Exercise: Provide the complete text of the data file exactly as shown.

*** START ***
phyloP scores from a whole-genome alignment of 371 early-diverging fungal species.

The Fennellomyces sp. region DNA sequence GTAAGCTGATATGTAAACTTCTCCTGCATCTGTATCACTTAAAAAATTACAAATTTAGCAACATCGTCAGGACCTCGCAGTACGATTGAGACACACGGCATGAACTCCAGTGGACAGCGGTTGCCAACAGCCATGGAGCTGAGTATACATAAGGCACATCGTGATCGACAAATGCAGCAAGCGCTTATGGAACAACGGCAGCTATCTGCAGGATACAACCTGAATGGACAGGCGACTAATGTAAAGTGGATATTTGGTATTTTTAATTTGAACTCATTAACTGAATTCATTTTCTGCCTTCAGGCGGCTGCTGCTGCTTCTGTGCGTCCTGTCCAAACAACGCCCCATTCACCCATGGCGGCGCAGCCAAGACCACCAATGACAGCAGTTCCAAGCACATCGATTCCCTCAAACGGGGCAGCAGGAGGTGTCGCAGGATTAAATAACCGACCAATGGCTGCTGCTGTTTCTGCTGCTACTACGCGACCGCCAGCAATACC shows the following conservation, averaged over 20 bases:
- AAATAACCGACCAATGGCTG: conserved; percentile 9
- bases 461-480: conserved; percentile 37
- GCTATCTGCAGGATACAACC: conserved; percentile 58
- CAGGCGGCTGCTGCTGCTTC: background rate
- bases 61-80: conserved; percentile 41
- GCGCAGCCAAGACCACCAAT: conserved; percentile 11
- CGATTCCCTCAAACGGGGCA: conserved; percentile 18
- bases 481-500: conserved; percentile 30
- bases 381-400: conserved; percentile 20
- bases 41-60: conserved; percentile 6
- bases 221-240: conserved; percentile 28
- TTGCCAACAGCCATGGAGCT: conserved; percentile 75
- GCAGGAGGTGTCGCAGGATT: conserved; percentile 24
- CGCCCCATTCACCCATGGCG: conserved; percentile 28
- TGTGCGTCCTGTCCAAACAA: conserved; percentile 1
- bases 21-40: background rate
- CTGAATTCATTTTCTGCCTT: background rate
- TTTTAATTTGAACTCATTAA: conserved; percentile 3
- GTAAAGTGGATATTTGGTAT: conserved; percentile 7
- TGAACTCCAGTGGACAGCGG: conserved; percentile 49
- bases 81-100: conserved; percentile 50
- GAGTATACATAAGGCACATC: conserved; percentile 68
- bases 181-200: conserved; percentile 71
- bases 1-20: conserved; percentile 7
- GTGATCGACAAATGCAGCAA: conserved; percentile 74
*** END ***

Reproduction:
phyloP scores from a whole-genome alignment of 371 early-diverging fungal species.

The Fennellomyces sp. region DNA sequence GTAAGCTGATATGTAAACTTCTCCTGCATCTGTATCACTTAAAAAATTACAAATTTAGCAACATCGTCAGGACCTCGCAGTACGATTGAGACACACGGCATGAACTCCAGTGGACAGCGGTTGCCAACAGCCATGGAGCTGAGTATACATAAGGCACATCGTGATCGACAAATGCAGCAAGCGCTTATGGAACAACGGCAGCTATCTGCAGGATACAACCTGAATGGACAGGCGACTAATGTAAAGTGGATATTTGGTATTTTTAATTTGAACTCATTAACTGAATTCATTTTCTGCCTTCAGGCGGCTGCTGCTGCTTCTGTGCGTCCTGTCCAAACAACGCCCCATTCACCCATGGCGGCGCAGCCAAGACCACCAATGACAGCAGTTCCAAGCACATCGATTCCCTCAAACGGGGCAGCAGGAGGTGTCGCAGGATTAAATAACCGACCAATGGCTGCTGCTGTTTCTGCTGCTACTACGCGACCGCCAGCAATACC shows the following conservation, averaged over 20 bases:
- AAATAACCGACCAATGGCTG: conserved; percentile 9
- bases 461-480: conserved; percentile 37
- GCTATCTGCAGGATACAACC: conserved; percentile 58
- CAGGCGGCTGCTGCTGCTTC: background rate
- bases 61-80: conserved; percentile 41
- GCGCAGCCAAGACCACCAAT: conserved; percentile 11
- CGATTCCCTCAAACGGGGCA: conserved; percentile 18
- bases 481-500: conserved; percentile 30
- bases 381-400: conserved; percentile 20
- bases 41-60: conserved; percentile 6
- bases 221-240: conserved; percentile 28
- TTGCCAACAGCCATGGAGCT: conserved; percentile 75
- GCAGGAGGTGTCGCAGGATT: conserved; percentile 24
- CGCCCCATTCACCCATGGCG: conserved; percentile 28
- TGTGCGTCCTGTCCAAACAA: conserved; percentile 1
- bases 21-40: background rate
- CTGAATTCATTTTCTGCCTT: background rate
- TTTTAATTTGAACTCATTAA: conserved; percentile 3
- GTAAAGTGGATATTTGGTAT: conserved; percentile 7
- TGAACTCCAGTGGACAGCGG: conserved; percentile 49
- bases 81-100: conserved; percentile 50
- GAGTATACATAAGGCACATC: conserved; percentile 68
- bases 181-200: conserved; percentile 71
- bases 1-20: conserved; percentile 7
- GTGATCGACAAATGCAGCAA: conserved; percentile 74